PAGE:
Sunday 30 October 2011

Weird ice cream - # 133/2011

Yesterday I heard on the BBC News a report about a Dutch farmer who is starting to export camel's milk ice cream to Britain.  The reporter tasted it, declared it very good, with its own unique qualities that made it recognisable and highly acceptable, and the farmer said that it is essential for the camel to be happy. "A happy camel gives plenty of good milk".  Unhappy camels do not. So that's good news about the farming method.

This ice cream, in the photo, was made from buffalo milk. I tried it several weeks ago. It's also very good. It has a very substantial constistency and a fully rounded flavour that is not overpowering - a fullish start with a light finish might be a good description (if my memory serves me well). It leaves you well satisfied but not over sated.

I liked it so much that I actually tweaked the sky in the photo to enhance the image of the ice cream!!  ;-)  So let's give it more !!!!!!!!!!!!!!!!!marks.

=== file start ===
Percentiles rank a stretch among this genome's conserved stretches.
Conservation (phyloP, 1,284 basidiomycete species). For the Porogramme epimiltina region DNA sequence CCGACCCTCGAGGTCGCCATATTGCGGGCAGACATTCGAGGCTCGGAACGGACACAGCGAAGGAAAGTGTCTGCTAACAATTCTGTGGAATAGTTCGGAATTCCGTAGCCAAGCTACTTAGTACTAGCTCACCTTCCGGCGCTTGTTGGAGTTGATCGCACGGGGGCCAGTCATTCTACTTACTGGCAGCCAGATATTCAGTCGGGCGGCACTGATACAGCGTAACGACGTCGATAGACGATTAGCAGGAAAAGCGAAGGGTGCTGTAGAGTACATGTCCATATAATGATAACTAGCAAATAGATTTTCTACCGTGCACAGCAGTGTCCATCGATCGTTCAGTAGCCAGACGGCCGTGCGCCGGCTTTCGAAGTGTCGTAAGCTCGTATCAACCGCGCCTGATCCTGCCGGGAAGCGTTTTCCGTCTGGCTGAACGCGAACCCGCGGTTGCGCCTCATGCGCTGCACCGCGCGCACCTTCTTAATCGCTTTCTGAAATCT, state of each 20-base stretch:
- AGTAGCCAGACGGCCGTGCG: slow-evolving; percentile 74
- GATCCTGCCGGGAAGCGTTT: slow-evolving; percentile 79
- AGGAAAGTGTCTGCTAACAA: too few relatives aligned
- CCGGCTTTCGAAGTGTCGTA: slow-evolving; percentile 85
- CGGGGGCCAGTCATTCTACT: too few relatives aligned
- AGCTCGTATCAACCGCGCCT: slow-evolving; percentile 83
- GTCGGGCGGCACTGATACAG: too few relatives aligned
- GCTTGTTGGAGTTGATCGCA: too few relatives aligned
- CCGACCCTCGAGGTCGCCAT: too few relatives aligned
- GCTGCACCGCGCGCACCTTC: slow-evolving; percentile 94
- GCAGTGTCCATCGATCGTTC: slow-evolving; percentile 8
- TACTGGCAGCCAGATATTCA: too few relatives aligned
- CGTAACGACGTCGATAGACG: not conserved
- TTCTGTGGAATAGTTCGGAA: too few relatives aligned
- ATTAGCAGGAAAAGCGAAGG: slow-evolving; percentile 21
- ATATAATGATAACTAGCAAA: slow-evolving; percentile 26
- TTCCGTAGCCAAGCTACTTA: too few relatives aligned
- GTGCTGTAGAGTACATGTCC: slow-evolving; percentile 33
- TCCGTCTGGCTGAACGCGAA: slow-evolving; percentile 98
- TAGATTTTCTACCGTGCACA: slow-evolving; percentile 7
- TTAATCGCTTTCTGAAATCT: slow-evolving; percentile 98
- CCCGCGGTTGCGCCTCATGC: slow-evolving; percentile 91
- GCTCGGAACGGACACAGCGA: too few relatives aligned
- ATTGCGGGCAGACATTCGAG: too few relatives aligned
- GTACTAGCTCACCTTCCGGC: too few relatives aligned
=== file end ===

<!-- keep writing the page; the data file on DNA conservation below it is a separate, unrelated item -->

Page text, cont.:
1. Hi Stuart! Sorry for the absence, but these last two months have been nasty! My mother (90) was in hospital for more than three weeks and the post-surgery was hard! My father (94) seemed to be orphan while my mother was out and felt into some kind of depression... The economy is a disaster and the media only bring bad news... The € Euro is rescued every day, only to be known that it needs to be rescued again and again... What else? Well, maybe «Midnight in Paris»... The problem is that the Gil there is a different one... ;)

    Was in LHR, but just to connect to LGW... Next time... ;)

    Blogtrotter Two wanders currently around Porto Vecchio and the beaches in the region! Enjoy and have a wonderful week ahead!

  2. Well, maybe there's a use for all those feral camels and water buffalo that run wild further north round this joint.
    What about fox milk and feral cat milk?
    And rabbit milk?

  3. I hope we soon recognise that "a happy cow gives plenty of good milk" and "a happy hen gives good eggs" and we start treating our cattle and poultry better. The constant search for productivity can have adverse effects on quality as far as food products go !

    A fun photo !